- Inheritance Tax: India, Pakistan, Italy & France
- August 19, 2010
- Law Firm: McGuireWoods LLP - Richmond Office
Ensuring Benefit from Available Double Tax Relief
Individuals domiciled in India, Pakistan, France and Italy need to undertake careful planning to take advantage of the operation of double tax treaties between the UK and their country of domicile.
Anyone domiciled in the UK at the date of their death pays UK inheritance tax on all their assets, regardless of where they are situated. Non-UK domiciles only pay UK inheritance tax on those assets located here.
The deemed domicile rules in the UK operate so that anyone who has been tax resident in the UK in no fewer than 17 of the 20 years of assessment ending in the year in which the death takes place, is deemed to be domiciled in the UK for inheritance tax purposes. The effect is to bring long-term residents who remain non-UK domiciled for general purposes into the UK tax net for inheritance tax purposes.
Where an individual is domiciled in India, Pakistan, France or Italy, the UK has entered into tax treaties which result in those domiciliaries being protected from the deemed domicile rules. Under proper advice, the protection can result in significant inheritance tax savings.
India & Pakistan
The Indian rules operate so that someone domiciled in India, but who falls into the UK inheritance tax net by virtue of the deemed domicile rules, will not pay UK inheritance tax on assets located outside of Great Britain, so long as those assets pass under the terms of a will regulated by the law of somewhere other than Great Britain.
To ensure that these rules are complied with, it is vital that Indian-domiciled individuals carry out an audit of their assets and ensure that those located outside England pass under a testamentary instrument governed by non-English law. This kind of audit requires great care, as it is all too easy to revoke one will by the execution of another. Specialist advice may be required in each jurisdiction.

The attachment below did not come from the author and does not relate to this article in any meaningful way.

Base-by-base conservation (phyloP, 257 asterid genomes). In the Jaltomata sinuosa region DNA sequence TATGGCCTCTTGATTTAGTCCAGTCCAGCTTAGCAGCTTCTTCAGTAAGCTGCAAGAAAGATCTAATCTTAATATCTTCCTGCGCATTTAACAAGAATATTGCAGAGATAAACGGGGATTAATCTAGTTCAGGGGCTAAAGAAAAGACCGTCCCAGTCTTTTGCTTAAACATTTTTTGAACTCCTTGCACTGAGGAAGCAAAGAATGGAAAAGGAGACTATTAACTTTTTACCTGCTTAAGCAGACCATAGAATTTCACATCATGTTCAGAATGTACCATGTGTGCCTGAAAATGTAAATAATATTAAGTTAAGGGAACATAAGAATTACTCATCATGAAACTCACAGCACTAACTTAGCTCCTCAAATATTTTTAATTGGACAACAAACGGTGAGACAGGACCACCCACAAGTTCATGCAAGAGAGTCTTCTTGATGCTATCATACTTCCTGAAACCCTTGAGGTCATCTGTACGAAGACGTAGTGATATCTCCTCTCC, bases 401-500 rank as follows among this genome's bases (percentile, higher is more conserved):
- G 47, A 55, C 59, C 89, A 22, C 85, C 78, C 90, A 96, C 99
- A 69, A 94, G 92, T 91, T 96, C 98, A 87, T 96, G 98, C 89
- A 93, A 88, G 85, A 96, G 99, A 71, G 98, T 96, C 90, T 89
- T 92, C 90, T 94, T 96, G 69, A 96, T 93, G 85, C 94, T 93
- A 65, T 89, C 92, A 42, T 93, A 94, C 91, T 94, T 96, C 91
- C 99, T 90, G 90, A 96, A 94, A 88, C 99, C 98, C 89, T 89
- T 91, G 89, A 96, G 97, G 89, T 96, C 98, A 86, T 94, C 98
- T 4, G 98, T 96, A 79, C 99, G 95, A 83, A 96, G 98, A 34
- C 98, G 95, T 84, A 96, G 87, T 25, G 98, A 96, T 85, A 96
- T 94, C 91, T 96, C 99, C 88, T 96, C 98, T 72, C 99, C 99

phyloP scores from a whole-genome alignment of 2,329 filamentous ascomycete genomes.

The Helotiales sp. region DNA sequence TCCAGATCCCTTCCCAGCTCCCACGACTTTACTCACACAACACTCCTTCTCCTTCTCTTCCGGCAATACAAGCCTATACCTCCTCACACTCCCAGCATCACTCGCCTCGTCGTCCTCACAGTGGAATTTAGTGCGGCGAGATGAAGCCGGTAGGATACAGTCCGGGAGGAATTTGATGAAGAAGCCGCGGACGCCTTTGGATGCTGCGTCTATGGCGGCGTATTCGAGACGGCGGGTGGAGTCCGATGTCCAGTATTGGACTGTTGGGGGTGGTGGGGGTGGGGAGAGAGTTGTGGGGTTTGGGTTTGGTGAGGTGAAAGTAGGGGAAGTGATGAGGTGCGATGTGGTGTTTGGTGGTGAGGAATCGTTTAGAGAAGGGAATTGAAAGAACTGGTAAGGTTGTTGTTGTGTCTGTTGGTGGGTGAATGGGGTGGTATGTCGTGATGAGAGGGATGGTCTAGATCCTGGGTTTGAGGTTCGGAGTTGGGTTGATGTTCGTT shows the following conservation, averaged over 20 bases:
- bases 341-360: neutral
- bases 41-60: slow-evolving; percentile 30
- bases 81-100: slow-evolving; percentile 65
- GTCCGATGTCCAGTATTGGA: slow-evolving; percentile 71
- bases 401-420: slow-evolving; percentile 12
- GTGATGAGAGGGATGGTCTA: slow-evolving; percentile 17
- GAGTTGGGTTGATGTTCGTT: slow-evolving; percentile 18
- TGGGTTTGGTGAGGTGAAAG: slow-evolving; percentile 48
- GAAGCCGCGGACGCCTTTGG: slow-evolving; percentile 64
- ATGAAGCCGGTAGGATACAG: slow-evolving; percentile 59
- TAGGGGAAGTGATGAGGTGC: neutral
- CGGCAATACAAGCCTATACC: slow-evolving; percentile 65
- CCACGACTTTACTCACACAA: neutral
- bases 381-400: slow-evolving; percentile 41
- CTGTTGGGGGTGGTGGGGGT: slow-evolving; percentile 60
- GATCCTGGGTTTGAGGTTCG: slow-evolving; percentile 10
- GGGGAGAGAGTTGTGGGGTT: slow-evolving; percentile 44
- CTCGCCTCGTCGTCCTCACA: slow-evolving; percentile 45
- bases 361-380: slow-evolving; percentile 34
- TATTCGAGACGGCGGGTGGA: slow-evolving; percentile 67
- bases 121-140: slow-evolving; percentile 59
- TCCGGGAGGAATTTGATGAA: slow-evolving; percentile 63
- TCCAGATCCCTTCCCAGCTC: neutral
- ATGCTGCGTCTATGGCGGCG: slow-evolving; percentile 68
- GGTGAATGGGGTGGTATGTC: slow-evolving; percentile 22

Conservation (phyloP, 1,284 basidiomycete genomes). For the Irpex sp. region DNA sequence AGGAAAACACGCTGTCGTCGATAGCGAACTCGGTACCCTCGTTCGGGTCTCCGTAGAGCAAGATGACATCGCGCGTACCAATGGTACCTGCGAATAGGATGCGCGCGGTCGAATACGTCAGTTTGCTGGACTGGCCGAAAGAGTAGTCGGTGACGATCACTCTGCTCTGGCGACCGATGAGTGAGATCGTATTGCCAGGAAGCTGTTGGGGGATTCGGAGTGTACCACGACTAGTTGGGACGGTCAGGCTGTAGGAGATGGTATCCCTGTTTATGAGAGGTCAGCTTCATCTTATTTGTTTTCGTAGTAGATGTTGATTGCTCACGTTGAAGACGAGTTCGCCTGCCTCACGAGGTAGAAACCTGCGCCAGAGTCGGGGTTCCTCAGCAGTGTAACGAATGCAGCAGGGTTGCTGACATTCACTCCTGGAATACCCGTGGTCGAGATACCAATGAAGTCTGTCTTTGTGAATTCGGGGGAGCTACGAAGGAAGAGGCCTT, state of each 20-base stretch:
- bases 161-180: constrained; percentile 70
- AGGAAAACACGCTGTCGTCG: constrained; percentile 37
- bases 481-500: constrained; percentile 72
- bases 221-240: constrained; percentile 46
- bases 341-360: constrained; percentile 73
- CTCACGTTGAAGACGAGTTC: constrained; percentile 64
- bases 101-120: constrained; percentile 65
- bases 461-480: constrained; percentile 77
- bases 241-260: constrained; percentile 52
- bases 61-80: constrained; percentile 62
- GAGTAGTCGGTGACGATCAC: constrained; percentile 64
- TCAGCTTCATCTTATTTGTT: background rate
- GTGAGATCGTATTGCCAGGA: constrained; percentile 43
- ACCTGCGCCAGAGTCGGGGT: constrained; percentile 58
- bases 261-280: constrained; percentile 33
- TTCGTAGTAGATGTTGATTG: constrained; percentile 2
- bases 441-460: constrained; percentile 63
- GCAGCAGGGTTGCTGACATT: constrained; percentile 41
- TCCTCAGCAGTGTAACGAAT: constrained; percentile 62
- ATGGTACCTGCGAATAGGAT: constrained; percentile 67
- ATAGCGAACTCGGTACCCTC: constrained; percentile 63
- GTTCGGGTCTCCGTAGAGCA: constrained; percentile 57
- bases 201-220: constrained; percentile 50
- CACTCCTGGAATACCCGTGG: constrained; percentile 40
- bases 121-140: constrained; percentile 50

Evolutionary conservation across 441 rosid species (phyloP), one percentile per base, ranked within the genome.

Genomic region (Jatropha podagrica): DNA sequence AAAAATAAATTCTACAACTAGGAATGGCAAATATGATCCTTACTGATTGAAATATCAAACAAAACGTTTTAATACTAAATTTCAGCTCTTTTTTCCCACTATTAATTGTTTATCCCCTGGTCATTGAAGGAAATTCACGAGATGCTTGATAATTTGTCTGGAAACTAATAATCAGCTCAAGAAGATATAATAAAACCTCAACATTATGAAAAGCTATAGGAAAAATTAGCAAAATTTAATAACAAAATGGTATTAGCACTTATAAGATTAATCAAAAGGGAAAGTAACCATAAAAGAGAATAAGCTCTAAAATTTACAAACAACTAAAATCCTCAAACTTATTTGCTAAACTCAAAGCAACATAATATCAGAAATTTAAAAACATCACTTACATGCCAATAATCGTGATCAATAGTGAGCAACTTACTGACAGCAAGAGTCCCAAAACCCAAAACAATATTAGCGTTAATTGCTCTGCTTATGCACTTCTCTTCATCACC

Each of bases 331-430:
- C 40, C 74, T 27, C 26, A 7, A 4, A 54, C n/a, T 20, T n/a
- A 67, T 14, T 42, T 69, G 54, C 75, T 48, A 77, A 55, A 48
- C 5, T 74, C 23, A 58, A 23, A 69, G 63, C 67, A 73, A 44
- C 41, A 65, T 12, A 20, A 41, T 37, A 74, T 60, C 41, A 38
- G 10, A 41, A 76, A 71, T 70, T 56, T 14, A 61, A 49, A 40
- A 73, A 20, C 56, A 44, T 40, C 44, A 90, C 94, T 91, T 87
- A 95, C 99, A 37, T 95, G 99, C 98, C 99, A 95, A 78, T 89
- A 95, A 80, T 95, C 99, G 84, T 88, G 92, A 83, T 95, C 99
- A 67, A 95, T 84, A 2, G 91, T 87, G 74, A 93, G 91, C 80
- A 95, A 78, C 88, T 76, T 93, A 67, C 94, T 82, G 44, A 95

The UK treaty with Pakistan operates in a similar way, and care is needed in the preparation of all wills for individuals wishing to rely on it.
Italy & France
The situation created by the UK/Italian double tax treaty is less favourable than the Indian position, but worth bearing in mind.
On the face of it, anyone who considers themselves domiciled in Italy could be protected from the deemed domicile rules in the UK, thus be able to pass their free estate located outside of the UK, free of UK inheritance tax regardless of the number of years they had resided in the UK. However, the Italian double tax treaty has a peculiarity which deals with individuals who have strong ties to the UK and try to rely on the double tax treaty to protect themselves from UK inheritance tax. In these cases, Italian law may treat the individual as a UK domicile, and this will prevent the individual being protected from UK inheritance tax on their worldwide estate.
Factors to be considered when reviewing the ties an individual had with the UK include permanent residence at death, personal and economic ties, usual living place, and citizenship. French rules are increasingly difficult to fall in with, and need to be reviewed for each individual. It is therefore vital that planning is undertaken during one’s lifetime in order to build up a picture of domicile and ties to different jurisdictions.